Hello Domeng and thank you for your interesting question.
The American film industry pioneered olfactory entertainment in the
late 1950s with "Aroma-Rama" and "Smell-O-Vision," pumping smells
through theatre vents or releasing them from beneath audience seats.
Smell-O-Vision was a process invented by a Swiss chemist who combined
smell with vision. His objective was to stimulate the audience with
the sense of the smell, as well as the visual representation.
Here is a timeline of the films that made use of this kind of
During a newsreel of a Pasadena Rose Bowl game, a Family Theater in
Forest City, Pennsylvania dipped cotton wool in a rose essence and
placed it in front of an electric fan.
For the film Lilac Time, a theater in Boston put lilac scent in the
ventilating system for the opening credits of the film.
When Broadway Melody premiered in New York, an orange blossom perfume
was sprayed from the ceiling
On December 2, 1959, in New York, Aroma-Rama was introduced in the
film "Behind the Great Wall" a travelogue about China with 52 smells.
Mike Todd, Movie Producer and Elizabeth Taylor's husband, premiered
"The Scent of Mystery" with Smell-O-Vision in Chicago on January 12,
1960. Thirty smells were included. Some scents included garlic, paint,
boot polish, ocean ozone, bread, coffee and perfume. They were piped
in to each seat and spread by a special smell track on the film.
Odorama scratch-and-sniff cards were created by John Water's "Smelling
Odorama was used for the film "Polyester". Movie goers were given a
scratch pad with 10 places. When a number appeared on the screen, the
audience would scratch that part with a coin to release the smells.
Golden Harvest Pictures, China, scheduled a UFO film scented movie
Article by Richard von Busack at Metro Publishing Website
Take a whiff of smelly movies July 2000 - by Winnie Chung
April 2001 interview by Cindy Ahuna with David Libby, Director of
Public Relations at DigiScents
Time Online Edition Website
Hans Laube, a Swiss professor of osmics (the study of smells)
discovered how to reproduce odors in a movie theater in the 1950s. The
invention was known as Smell-O-Vision and was introduced in the 1960
film Scent of Mystery.
How did smell-o-vision work?
It worked like this: tiny plastic hidden tubes under your seat pumped
out smells like garlic, pipe smoke, and shoe-shine wax from a
centralized "smell brain."
Source: Retrofuture Website
According to the Weird Science Fact File # 1415, In the 1950's,
Swiss professor Hans Laube invented Smell-O-Vision, a machine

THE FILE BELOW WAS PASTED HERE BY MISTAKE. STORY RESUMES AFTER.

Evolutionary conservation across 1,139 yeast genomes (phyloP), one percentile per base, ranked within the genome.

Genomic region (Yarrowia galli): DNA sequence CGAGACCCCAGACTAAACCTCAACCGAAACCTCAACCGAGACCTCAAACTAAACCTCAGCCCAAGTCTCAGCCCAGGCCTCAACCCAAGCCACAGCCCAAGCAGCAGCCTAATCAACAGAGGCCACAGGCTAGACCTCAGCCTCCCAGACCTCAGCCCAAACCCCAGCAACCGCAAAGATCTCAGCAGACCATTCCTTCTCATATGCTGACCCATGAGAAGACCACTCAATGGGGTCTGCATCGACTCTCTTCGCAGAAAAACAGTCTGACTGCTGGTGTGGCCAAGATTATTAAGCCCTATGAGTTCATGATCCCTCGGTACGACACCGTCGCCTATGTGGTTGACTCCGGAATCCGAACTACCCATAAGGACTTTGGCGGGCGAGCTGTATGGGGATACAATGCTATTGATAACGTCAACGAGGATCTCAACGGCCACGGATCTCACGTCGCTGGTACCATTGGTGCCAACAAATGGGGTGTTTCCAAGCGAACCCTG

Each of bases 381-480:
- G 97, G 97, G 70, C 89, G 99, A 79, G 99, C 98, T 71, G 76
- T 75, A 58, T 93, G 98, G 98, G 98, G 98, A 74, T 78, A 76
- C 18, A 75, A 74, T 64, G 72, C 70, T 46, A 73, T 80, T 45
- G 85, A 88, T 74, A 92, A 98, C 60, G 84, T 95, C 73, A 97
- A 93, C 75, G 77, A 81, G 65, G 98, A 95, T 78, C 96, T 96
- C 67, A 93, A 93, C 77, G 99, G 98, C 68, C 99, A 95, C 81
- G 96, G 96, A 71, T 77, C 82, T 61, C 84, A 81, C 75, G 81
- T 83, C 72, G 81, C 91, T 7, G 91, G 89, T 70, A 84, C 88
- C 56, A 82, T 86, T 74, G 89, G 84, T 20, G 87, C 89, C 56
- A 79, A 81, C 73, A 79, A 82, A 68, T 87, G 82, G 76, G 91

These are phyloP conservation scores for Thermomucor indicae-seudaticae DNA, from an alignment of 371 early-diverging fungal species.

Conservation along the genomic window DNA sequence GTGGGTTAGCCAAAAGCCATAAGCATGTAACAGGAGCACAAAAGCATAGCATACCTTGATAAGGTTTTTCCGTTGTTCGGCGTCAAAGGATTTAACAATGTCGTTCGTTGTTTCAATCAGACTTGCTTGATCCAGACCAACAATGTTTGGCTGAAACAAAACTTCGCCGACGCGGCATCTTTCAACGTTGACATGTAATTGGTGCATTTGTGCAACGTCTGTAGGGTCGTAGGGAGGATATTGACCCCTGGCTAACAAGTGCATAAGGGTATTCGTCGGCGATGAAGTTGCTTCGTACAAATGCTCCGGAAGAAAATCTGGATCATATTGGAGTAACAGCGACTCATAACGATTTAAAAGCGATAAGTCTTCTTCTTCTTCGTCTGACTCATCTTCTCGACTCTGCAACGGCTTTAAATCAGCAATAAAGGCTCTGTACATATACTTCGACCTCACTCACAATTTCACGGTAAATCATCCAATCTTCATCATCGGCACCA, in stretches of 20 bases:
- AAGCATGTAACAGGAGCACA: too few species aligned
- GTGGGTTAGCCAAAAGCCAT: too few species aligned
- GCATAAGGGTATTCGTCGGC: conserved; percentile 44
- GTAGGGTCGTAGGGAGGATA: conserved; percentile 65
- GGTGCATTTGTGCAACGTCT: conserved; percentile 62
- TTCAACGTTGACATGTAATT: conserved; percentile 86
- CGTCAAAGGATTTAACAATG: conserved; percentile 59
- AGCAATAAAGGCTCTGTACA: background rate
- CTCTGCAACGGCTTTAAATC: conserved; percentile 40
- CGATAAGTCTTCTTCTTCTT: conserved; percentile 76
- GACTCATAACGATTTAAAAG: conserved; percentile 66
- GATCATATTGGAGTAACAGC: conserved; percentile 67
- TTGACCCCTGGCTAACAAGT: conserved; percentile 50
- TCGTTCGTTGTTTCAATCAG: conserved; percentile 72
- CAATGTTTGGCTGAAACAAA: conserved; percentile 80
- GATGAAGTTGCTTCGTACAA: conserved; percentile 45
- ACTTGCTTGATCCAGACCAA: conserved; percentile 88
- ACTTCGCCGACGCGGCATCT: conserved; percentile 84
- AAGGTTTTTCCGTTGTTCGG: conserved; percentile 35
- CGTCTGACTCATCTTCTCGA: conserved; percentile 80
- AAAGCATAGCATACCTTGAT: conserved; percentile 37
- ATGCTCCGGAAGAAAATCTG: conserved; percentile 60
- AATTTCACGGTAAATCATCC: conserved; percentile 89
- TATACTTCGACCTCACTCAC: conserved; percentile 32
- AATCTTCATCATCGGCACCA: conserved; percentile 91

installed in movie theatres that emitted puffs of specific odors in
synchronization with the action on the screen. These aromas were
pumped into the theatre through a network of hidden plastic tubes
attached underneath each seat.
Source: First Science Website
In 1959 , Hollywood, still having trouble with the menacing medium of
television, introduces Aroma-Rama, a scenting system that is developed
by inventor Charles Weiss to add a sense of smell to the documentary
film Behind the Great Wall by filtering Oriental scents into the
auditorium trough the air-conditioning system. It competes with
Smell-O-Vision, which pipes odors into the individual seats.
Source: Thinkquest Library
Eric Lefcowitz esplains the workings of Aroma-Rama.
Like Smell-O-Vision, AromaRama used a "scent track" to trigger the
film's odors. But there was a crucial difference: AromaRama spread its
odors through the theater's air conditioning system with Freon gas
used to diffuse the smells. Unfortunately, it didn't diffuse all that
wellpungent aromas often hung malodorously in the air in a
Source: Archived version of the Retrofuture Website
How do "scratch-'n'-sniff" cards work?
3M Company invented the S&S, Scratch and Sniff process, also called
Micro-Fragrance Coatings. It was developed to spray daffodils and
buttercups scents. 3M emulsified the liquid and mixed it up with oil
and water. The end product was suspended in a liquid form. The bubbles
are transmitted into glue, which were applied to paper. The end
product was the scratch and sniff books. When you press down with your
pen, the bubbles are released.
You may see a magnification of a scratch and sniff paper here:
Why olfactory entertainment failed:
One reason for the failure of Smell-o-vision was the problem getting
the smells out of the theater after each showing.
Todd's Smell-o-vision and the others barely lasted past their
premieres. None worked well, and there was a problem getting the
smells out of the theater after each showing. Todd's Scent of Mystery
was released in most theaters as Holiday in Spain minus the smells.
Source: Take a whiff of smelly movies July 2000 - by Winnie Chung
Some people were aleregic or got nauseous from the smells.
These experimental systems were mainly novelties and not very
successful, with reactions from the audiences reaching from allergic
reactions to nausea.
Source: Smelly interfaces - A brief review of the application of smell
in user interfaces by Kari Hamnes
Date: 20. February 2002
Another reason for failure was the implementation of the scratch and
In 1981, filmmaker John Waters launched his movie ''Polyester'' with
a scratch-and-sniff card dubbed ``Odorama.'' But American noses
remained aloof to the idea that smell could be part of a fun evening
out. One of the big problems with the past has been implementation,
Smith said. If you are asking someone to do scratch and sniff, it is
not going to be as compelling as if it is automated.
Source: Wired News article 1999
The critics said the following about smell-o-vision:
Bosley Crowther of the New York Times dismissed the "novel
stimulation" as "bunk." Time magazine warned: "Customers will probably
agree that the smell they liked best was the one they got during
intermission: fresh air."
Source: Retrofuture Archives Website
Charles Weiss Aroma-Rama
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